Rest in Peace Peter Toohey
Peter Toohey’s sudden passing on 9 July was a shock to us all – his calendar was still full with commitments to the many individuals and groups to whom he gave so generously of his time.
His Requiem Mass on 2 August at St Joseph’s Priory in Perth was a wonderful celebration of a life well lived. Known for his humility, he would have been amazed at the number of people who came to farewell him. As a music lover he would have rejoiced in the selection of music, from the entry hymn ‘Here I am, Lord’ to Handel’s Messiah as his coffin was led out: it was impossible to remain dry-eyed.
In his quiet way Peter was an eco and social justice warrior: his coffin was biodegradable, of course – waste not want not, and he lived the simplest of lives. He was drawn to people who are marginalised in society and spent much of his life with prisoners, the indigenous community, people with intellectual and mental health problems, the homeless and refugees. He was also drawn to those, like himself, searching for a genuine response to the Gospel demands for peace and justice.
Born in Sydney, the fourth of six children, Peter entered the Columban Seminary and was ordained in 1963. He spent five years in Korea before returning to Sydney to work with people who were marginalised. His interest in people with intellectual disabilities began when he pastored a group home in Ashfield and this led him to L’Arche. Following a visit to L’Arche communities in Canada, he was inspired to help establish a Community in Burwood, Sydney which thrives today. He remained committed to L’Arche and was a faithful member of the Perth community for 10 years, where his gentle presence and sense of fun will be greatly missed.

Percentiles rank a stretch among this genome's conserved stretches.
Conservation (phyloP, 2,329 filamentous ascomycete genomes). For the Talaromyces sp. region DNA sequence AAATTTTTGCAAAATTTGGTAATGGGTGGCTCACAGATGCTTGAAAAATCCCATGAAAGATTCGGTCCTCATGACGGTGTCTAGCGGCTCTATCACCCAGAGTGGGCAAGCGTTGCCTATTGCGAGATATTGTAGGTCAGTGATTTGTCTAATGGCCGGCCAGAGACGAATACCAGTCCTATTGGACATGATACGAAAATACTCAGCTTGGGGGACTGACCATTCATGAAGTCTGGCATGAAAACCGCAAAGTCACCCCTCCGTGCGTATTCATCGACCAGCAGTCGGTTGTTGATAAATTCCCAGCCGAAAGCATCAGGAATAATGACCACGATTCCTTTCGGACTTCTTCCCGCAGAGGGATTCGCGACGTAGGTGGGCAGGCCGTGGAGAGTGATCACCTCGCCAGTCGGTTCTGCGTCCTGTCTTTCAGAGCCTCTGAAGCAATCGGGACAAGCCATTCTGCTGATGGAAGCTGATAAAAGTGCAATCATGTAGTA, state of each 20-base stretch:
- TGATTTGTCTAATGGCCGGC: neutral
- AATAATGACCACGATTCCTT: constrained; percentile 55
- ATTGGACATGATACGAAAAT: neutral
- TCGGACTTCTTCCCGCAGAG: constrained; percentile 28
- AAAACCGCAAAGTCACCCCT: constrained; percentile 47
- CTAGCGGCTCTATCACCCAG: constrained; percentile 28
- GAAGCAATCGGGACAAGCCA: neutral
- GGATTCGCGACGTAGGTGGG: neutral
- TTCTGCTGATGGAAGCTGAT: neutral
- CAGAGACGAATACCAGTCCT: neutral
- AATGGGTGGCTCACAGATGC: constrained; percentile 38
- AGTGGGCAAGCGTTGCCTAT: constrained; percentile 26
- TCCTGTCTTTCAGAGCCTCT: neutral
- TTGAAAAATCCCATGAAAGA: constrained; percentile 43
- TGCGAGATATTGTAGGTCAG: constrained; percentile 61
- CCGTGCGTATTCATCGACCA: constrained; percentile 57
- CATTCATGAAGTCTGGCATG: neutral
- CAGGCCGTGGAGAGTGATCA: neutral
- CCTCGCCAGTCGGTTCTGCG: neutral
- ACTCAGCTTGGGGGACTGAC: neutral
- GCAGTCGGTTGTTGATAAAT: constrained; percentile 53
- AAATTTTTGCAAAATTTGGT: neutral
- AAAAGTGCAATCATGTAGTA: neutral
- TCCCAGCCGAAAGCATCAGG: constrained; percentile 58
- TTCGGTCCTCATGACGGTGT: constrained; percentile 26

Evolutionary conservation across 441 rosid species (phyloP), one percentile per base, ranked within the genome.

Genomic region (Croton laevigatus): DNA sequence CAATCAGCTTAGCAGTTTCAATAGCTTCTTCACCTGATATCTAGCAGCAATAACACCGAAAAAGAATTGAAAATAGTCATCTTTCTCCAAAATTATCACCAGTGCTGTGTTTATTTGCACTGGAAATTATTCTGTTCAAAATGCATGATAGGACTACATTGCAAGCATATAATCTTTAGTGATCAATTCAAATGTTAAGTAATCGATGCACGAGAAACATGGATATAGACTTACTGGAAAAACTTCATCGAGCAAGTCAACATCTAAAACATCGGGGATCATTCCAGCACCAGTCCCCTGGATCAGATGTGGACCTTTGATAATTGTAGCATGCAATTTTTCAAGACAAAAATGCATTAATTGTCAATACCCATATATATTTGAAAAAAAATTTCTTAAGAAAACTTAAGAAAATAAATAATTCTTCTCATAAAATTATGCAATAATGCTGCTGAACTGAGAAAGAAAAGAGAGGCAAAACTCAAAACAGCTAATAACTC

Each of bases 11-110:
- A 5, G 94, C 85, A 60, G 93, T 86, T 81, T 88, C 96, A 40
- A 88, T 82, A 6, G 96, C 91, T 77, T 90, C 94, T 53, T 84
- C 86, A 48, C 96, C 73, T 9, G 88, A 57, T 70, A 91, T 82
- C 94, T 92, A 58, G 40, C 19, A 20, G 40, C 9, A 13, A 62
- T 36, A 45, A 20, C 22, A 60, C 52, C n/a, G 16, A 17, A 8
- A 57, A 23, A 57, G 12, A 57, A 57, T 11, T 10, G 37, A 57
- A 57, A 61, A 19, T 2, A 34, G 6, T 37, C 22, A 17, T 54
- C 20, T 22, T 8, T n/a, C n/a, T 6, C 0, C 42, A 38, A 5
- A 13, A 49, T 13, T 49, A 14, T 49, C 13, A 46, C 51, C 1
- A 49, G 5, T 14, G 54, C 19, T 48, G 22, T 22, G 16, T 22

From 1986-9 Peter worked in the Columban mission in Chile and became fluent in Spanish. On his return to Australia and following a stint at the Aboriginal Spiritual Centre in the Kimberley region of WA he became chaplain for Aboriginal Ministry, first in Kalgoorlie and later in Perth. From the end of the nineties until he retired in 2014 he was chaplain to three prisons. Retirement didn’t slow him down and, apart from being pastor to the St Thomas More College Chapel, he continued to spend his life in the service of others.
The Prayer of St Francis, read at his funeral, says it all about the way Peter lived his life:
Make me a channel of your peace. Where there is hatred, let me bring your love.
Where there is injury, your pardon, Lord, and where there’s doubt, true faith in you.
Make me a channel of your peace. Where there’s despair in life, let me bring hope.
Where there is darkness, only light, and where there’s sadness, every joy.
Oh Master, grant that I may never seek so much to be consoled, as to console.
To be understood, as to understand. To be loved, as to love with all my soul.
Make me a channel of your peace. It is in pardoning that we are pardoned,
In giving of ourselves that we receive, and in dying that we’re born to eternal life.